St. Lawrence Centre for the Arts, Toronto, Ontario, by Jason Leighfield: a great actor and an even better friend.
Charles backs onto the stage talking to unseen people in the wings.
“Oh yes I know, I know, the string section alone it was . . . I was taken away, I was truly taken away.”
He stops and turns to the audience. He takes out a pack of cigarettes and starts the fiddle with it while he talks.
It’s what we desire, it’s what we long for, it’s what we live for. The quest for beauty is at the core of our very being. It’s a need, a shared addiction. In every turn we try to find it, capture it. But if we succeed in getting a hold of it we must be sure not to hold it too close, because if we do then we’ll soon tire of it and the beauty will be lost.
Perhaps, that’s why the things that we secretly find the most appealing, what creates the deepest longing in us, are the things that are denied us: the chocolate bar in the back of the drawer, the magazine under the mattress, the blood on the pavement, the love unrequited. It’s all beautiful, in it’s own way, but we’re not about to admit it in public.
No, we praise the slender supermodel while longing for the renaissance women; denounce the violence while staring at the screen; compliment the vintage while longing for the hop; and God forbid anyone should light up.
He takes a cigarette out of the pack, looks around, looks at the cigarette; looks around, again, lifts the cigarette to his nose, smells it like it was a fine cigar, and *SIGHS*. He lowers the cigarette and returns it to the pack and the pack to his pocket.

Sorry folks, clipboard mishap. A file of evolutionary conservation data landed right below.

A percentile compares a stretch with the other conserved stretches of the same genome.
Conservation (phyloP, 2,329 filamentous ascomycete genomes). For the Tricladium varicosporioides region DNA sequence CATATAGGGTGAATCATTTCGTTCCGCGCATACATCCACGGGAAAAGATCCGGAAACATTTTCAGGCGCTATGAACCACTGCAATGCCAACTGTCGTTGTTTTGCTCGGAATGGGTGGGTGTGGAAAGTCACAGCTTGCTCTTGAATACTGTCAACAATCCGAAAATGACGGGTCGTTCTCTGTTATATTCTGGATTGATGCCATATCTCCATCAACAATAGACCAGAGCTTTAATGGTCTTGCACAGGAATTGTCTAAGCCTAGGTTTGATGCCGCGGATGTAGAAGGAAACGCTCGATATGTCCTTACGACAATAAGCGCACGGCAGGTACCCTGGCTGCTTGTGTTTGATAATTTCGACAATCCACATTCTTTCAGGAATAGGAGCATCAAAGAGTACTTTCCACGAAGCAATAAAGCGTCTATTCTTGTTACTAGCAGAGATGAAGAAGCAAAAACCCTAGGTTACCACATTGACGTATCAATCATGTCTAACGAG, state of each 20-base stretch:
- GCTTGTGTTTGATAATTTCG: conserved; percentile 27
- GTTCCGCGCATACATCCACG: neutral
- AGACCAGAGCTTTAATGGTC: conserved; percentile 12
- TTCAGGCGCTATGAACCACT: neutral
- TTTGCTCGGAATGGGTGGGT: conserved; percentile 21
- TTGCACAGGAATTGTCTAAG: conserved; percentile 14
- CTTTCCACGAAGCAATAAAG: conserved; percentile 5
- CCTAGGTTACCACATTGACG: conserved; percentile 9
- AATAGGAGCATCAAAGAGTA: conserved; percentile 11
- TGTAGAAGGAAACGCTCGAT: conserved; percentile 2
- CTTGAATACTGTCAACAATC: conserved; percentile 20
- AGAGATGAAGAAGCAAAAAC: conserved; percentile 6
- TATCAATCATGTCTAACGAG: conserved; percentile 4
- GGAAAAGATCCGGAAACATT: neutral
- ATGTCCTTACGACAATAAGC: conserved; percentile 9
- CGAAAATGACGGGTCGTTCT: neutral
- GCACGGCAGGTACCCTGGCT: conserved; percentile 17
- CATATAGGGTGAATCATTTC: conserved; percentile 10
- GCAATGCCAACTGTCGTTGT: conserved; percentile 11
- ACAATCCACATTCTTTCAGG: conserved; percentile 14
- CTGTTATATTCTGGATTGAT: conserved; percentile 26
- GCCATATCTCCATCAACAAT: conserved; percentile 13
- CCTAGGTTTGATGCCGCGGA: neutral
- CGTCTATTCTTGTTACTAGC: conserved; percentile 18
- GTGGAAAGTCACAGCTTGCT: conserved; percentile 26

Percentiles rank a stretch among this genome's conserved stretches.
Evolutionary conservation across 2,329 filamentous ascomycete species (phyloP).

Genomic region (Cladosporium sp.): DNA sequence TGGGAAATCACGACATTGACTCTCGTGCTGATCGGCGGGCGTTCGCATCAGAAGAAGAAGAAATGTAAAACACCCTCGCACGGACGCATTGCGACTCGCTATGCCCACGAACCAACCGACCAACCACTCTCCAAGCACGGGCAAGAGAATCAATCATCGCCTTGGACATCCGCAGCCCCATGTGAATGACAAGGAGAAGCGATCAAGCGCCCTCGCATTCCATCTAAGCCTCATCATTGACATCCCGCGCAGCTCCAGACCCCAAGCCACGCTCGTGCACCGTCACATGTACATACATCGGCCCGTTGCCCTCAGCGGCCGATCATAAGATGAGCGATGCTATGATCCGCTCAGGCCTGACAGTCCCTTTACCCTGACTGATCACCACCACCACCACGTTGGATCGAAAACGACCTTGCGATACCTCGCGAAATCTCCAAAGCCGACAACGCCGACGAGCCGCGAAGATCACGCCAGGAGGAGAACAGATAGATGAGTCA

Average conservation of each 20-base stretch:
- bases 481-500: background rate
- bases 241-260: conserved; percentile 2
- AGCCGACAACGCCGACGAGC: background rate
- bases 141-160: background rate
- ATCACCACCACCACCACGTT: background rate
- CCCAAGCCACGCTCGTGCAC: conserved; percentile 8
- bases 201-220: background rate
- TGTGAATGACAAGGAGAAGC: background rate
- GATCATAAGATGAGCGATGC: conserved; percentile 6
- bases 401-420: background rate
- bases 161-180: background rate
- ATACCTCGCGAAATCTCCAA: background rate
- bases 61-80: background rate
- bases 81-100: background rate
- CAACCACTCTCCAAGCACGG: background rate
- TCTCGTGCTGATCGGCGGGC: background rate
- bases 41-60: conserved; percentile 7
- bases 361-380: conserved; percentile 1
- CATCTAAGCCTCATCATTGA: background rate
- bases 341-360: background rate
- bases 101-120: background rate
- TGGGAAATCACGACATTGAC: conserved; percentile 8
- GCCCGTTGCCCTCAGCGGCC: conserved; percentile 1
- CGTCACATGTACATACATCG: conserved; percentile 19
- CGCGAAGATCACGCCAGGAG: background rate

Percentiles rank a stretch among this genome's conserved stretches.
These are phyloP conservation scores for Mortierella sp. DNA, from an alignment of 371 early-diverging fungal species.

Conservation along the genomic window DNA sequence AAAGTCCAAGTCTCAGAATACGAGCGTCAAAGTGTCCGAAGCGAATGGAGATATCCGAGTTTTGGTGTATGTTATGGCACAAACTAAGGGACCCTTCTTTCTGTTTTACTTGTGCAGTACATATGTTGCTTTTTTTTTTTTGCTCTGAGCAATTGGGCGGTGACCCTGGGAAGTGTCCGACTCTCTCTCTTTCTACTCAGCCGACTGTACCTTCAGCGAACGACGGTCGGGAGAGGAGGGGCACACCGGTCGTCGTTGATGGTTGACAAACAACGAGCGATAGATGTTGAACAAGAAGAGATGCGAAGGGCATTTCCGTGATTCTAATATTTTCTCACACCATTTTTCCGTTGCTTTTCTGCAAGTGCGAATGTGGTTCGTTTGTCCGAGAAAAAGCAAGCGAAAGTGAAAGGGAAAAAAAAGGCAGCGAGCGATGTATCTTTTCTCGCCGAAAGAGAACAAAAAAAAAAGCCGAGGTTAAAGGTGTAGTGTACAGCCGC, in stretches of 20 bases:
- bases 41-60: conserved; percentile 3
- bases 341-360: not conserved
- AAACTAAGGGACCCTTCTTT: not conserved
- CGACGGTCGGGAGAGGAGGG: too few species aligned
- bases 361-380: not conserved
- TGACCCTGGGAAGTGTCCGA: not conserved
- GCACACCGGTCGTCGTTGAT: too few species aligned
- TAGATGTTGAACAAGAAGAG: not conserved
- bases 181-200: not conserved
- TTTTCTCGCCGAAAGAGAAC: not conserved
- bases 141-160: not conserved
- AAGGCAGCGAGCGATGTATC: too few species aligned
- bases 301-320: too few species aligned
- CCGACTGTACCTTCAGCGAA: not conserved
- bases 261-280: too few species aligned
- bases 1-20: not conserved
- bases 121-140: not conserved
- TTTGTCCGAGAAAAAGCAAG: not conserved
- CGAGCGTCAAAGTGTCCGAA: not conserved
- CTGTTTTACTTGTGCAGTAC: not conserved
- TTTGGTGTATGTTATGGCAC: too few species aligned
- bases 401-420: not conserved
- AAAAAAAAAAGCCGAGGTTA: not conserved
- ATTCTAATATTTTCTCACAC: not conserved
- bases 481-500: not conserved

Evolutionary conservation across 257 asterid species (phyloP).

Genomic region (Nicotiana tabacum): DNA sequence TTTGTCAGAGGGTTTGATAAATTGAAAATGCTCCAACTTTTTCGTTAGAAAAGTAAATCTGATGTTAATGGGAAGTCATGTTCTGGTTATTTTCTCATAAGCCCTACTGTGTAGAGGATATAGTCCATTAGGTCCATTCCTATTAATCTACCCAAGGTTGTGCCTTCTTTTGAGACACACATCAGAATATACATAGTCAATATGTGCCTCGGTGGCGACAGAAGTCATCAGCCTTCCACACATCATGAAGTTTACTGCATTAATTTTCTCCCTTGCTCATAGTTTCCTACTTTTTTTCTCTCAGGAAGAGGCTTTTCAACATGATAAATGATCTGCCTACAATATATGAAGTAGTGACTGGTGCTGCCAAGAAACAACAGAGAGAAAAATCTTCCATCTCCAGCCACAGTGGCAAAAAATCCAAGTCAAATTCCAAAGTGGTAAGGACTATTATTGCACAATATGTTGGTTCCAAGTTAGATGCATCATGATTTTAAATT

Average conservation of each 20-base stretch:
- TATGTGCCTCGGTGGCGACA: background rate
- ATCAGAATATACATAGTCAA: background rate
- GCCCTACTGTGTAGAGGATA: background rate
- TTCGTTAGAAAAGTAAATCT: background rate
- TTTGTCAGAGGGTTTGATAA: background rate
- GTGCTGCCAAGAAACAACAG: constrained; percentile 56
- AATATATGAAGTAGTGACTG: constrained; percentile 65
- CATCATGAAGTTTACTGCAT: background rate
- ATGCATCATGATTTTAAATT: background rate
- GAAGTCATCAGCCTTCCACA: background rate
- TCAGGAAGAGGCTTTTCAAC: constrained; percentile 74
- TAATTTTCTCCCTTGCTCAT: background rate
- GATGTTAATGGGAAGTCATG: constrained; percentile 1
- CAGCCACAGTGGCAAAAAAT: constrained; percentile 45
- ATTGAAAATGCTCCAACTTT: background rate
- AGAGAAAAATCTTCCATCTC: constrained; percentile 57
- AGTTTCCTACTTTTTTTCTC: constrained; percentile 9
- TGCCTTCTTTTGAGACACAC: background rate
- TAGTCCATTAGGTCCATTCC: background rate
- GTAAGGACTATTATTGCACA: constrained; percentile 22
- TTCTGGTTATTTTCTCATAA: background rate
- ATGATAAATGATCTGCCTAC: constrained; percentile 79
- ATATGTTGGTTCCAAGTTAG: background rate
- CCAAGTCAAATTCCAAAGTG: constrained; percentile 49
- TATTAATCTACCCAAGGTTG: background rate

For years I have professed to finding beauty in artistic and intellectual pursuits: the sorrowful sounds of Sibelius, the mournful notes of the cello; or in the madness which lies in the brush stroke of a starry night; in the forms, and even the very blows of the sculptures chisel.
Other times I would say, with great depth, that man can not create true beauty. That true beauty lay’s only in nature and that man’s gift was to be able to recognize it. Then I would point out the irony in the fact that we, the only creatures that can appreciate the beauty that surrounds, are in turn the only ones destroying it. I feel ashamed at my arrogant rumblings, now. Now, that I am about to confess to you what my true imagining of beauty is. One defining image.
I was fourteen. Most of the truly beautiful things we experience in life happen when we are young; that's when we're most open to them. I was with my friends on the frozen lake playing hockey. This, in itself, was a beautiful experience. The sounds of the mental cutting frozen water, the wood hitting the ice, the yells of excitement, surrounded by friends, without a worry in the world and all with one a clear objective.
There was a rush at the our net. My team was fighting them off. I held back, half way up the ice. Their goalie was my best friend Peter’s little brother who couldn’t stop a puck to safe his life. I knew that if my team could just get the puck to me, I could score from centre.